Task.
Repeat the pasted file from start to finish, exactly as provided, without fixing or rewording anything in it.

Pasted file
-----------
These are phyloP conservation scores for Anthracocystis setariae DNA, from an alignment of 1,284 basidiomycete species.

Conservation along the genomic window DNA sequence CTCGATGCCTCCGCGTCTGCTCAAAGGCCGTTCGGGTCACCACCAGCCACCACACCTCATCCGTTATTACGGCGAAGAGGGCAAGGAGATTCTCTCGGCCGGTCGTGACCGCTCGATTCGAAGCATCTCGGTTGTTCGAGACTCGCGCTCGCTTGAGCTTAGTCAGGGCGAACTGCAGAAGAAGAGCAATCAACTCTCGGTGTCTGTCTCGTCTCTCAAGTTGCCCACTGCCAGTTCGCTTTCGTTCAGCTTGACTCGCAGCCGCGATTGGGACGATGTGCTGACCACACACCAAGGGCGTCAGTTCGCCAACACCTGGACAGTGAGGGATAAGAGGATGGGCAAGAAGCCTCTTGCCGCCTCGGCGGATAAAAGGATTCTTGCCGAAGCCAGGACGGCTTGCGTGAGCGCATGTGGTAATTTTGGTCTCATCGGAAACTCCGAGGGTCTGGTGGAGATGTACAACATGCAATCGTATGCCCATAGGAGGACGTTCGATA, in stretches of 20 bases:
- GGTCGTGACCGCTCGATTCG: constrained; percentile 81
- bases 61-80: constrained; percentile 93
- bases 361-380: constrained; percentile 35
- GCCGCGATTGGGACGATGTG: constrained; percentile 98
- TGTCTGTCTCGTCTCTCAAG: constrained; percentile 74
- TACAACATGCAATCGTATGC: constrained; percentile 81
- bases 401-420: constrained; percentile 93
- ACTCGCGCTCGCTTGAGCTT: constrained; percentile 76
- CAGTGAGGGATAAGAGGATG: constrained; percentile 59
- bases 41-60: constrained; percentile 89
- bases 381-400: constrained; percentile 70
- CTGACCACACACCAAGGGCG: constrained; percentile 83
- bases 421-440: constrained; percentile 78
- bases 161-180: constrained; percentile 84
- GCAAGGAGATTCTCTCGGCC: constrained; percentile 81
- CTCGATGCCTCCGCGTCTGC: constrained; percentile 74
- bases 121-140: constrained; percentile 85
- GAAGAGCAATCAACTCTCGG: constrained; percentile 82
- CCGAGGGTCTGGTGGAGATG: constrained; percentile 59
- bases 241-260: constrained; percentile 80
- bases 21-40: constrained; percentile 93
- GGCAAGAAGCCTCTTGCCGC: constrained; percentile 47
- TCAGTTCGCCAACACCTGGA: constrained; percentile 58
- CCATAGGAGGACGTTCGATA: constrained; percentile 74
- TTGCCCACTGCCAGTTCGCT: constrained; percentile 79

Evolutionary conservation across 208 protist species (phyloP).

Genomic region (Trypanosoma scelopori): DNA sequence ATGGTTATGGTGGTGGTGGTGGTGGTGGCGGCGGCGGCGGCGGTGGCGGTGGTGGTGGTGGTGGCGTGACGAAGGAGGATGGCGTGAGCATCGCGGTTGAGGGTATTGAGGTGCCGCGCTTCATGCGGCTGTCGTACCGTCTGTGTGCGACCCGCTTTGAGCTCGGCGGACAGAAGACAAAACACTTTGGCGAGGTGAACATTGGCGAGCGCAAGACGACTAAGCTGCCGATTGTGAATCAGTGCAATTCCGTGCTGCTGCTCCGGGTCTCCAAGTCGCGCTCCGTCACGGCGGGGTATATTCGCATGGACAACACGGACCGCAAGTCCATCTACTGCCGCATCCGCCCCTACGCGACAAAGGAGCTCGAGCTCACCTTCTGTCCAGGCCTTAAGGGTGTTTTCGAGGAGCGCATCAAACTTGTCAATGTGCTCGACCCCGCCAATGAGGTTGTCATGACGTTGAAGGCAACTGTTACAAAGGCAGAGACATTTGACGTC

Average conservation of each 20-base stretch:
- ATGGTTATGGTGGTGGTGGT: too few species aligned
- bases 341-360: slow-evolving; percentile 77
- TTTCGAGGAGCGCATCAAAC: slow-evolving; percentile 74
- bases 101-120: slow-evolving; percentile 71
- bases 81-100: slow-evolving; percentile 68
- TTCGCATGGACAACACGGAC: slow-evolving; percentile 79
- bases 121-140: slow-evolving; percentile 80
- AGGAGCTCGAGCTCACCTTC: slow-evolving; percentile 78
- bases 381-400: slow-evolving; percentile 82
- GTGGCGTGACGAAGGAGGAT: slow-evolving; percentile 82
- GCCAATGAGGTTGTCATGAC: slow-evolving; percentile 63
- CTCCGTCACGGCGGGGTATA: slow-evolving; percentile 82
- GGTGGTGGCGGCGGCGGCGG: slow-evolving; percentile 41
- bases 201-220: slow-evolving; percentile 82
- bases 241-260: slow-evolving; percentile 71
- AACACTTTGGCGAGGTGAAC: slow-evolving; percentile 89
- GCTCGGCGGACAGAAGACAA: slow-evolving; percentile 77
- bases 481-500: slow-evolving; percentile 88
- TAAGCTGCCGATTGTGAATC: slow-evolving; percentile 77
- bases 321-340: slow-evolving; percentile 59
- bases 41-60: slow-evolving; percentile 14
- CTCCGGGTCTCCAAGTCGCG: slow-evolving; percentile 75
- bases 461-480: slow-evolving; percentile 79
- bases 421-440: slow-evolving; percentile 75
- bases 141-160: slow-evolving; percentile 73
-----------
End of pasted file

These are phyloP conservation scores for Anthracocystis setariae DNA, from an alignment of 1,284 basidiomycete species.

Conservation along the genomic window DNA sequence CTCGATGCCTCCGCGTCTGCTCAAAGGCCGTTCGGGTCACCACCAGCCACCACACCTCATCCGTTATTACGGCGAAGAGGGCAAGGAGATTCTCTCGGCCGGTCGTGACCGCTCGATTCGAAGCATCTCGGTTGTTCGAGACTCGCGCTCGCTTGAGCTTAGTCAGGGCGAACTGCAGAAGAAGAGCAATCAACTCTCGGTGTCTGTCTCGTCTCTCAAGTTGCCCACTGCCAGTTCGCTTTCGTTCAGCTTGACTCGCAGCCGCGATTGGGACGATGTGCTGACCACACACCAAGGGCGTCAGTTCGCCAACACCTGGACAGTGAGGGATAAGAGGATGGGCAAGAAGCCTCTTGCCGCCTCGGCGGATAAAAGGATTCTTGCCGAAGCCAGGACGGCTTGCGTGAGCGCATGTGGTAATTTTGGTCTCATCGGAAACTCCGAGGGTCTGGTGGAGATGTACAACATGCAATCGTATGCCCATAGGAGGACGTTCGATA, in stretches of 20 bases:
- GGTCGTGACCGCTCGATTCG: constrained; percentile 81
- bases 61-80: constrained; percentile 93
- bases 361-380: constrained; percentile 35
- GCCGCGATTGGGACGATGTG: constrained; percentile 98
- TGTCTGTCTCGTCTCTCAAG: constrained; percentile 74
- TACAACATGCAATCGTATGC: constrained; percentile 81
- bases 401-420: constrained; percentile 93
- ACTCGCGCTCGCTTGAGCTT: constrained; percentile 76
- CAGTGAGGGATAAGAGGATG: constrained; percentile 59
- bases 41-60: constrained; percentile 89
- bases 381-400: constrained; percentile 70
- CTGACCACACACCAAGGGCG: constrained; percentile 83
- bases 421-440: constrained; percentile 78
- bases 161-180: constrained; percentile 84
- GCAAGGAGATTCTCTCGGCC: constrained; percentile 81
- CTCGATGCCTCCGCGTCTGC: constrained; percentile 74
- bases 121-140: constrained; percentile 85
- GAAGAGCAATCAACTCTCGG: constrained; percentile 82
- CCGAGGGTCTGGTGGAGATG: constrained; percentile 59
- bases 241-260: constrained; percentile 80
- bases 21-40: constrained; percentile 93
- GGCAAGAAGCCTCTTGCCGC: constrained; percentile 47
- TCAGTTCGCCAACACCTGGA: constrained; percentile 58
- CCATAGGAGGACGTTCGATA: constrained; percentile 74
- TTGCCCACTGCCAGTTCGCT: constrained; percentile 79

Evolutionary conservation across 208 protist species (phyloP).

Genomic region (Trypanosoma scelopori): DNA sequence ATGGTTATGGTGGTGGTGGTGGTGGTGGCGGCGGCGGCGGCGGTGGCGGTGGTGGTGGTGGTGGCGTGACGAAGGAGGATGGCGTGAGCATCGCGGTTGAGGGTATTGAGGTGCCGCGCTTCATGCGGCTGTCGTACCGTCTGTGTGCGACCCGCTTTGAGCTCGGCGGACAGAAGACAAAACACTTTGGCGAGGTGAACATTGGCGAGCGCAAGACGACTAAGCTGCCGATTGTGAATCAGTGCAATTCCGTGCTGCTGCTCCGGGTCTCCAAGTCGCGCTCCGTCACGGCGGGGTATATTCGCATGGACAACACGGACCGCAAGTCCATCTACTGCCGCATCCGCCCCTACGCGACAAAGGAGCTCGAGCTCACCTTCTGTCCAGGCCTTAAGGGTGTTTTCGAGGAGCGCATCAAACTTGTCAATGTGCTCGACCCCGCCAATGAGGTTGTCATGACGTTGAAGGCAACTGTTACAAAGGCAGAGACATTTGACGTC

Average conservation of each 20-base stretch:
- ATGGTTATGGTGGTGGTGGT: too few species aligned
- bases 341-360: slow-evolving; percentile 77
- TTTCGAGGAGCGCATCAAAC: slow-evolving; percentile 74
- bases 101-120: slow-evolving; percentile 71
- bases 81-100: slow-evolving; percentile 68
- TTCGCATGGACAACACGGAC: slow-evolving; percentile 79
- bases 121-140: slow-evolving; percentile 80
- AGGAGCTCGAGCTCACCTTC: slow-evolving; percentile 78
- bases 381-400: slow-evolving; percentile 82
- GTGGCGTGACGAAGGAGGAT: slow-evolving; percentile 82
- GCCAATGAGGTTGTCATGAC: slow-evolving; percentile 63
- CTCCGTCACGGCGGGGTATA: slow-evolving; percentile 82
- GGTGGTGGCGGCGGCGGCGG: slow-evolving; percentile 41
- bases 201-220: slow-evolving; percentile 82
- bases 241-260: slow-evolving; percentile 71
- AACACTTTGGCGAGGTGAAC: slow-evolving; percentile 89
- GCTCGGCGGACAGAAGACAA: slow-evolving; percentile 77
- bases 481-500: slow-evolving; percentile 88
- TAAGCTGCCGATTGTGAATC: slow-evolving; percentile 77
- bases 321-340: slow-evolving; percentile 59
- bases 41-60: slow-evolving; percentile 14
- CTCCGGGTCTCCAAGTCGCG: slow-evolving; percentile 75
- bases 461-480: slow-evolving; percentile 79
- bases 421-440: slow-evolving; percentile 75
- bases 141-160: slow-evolving; percentile 73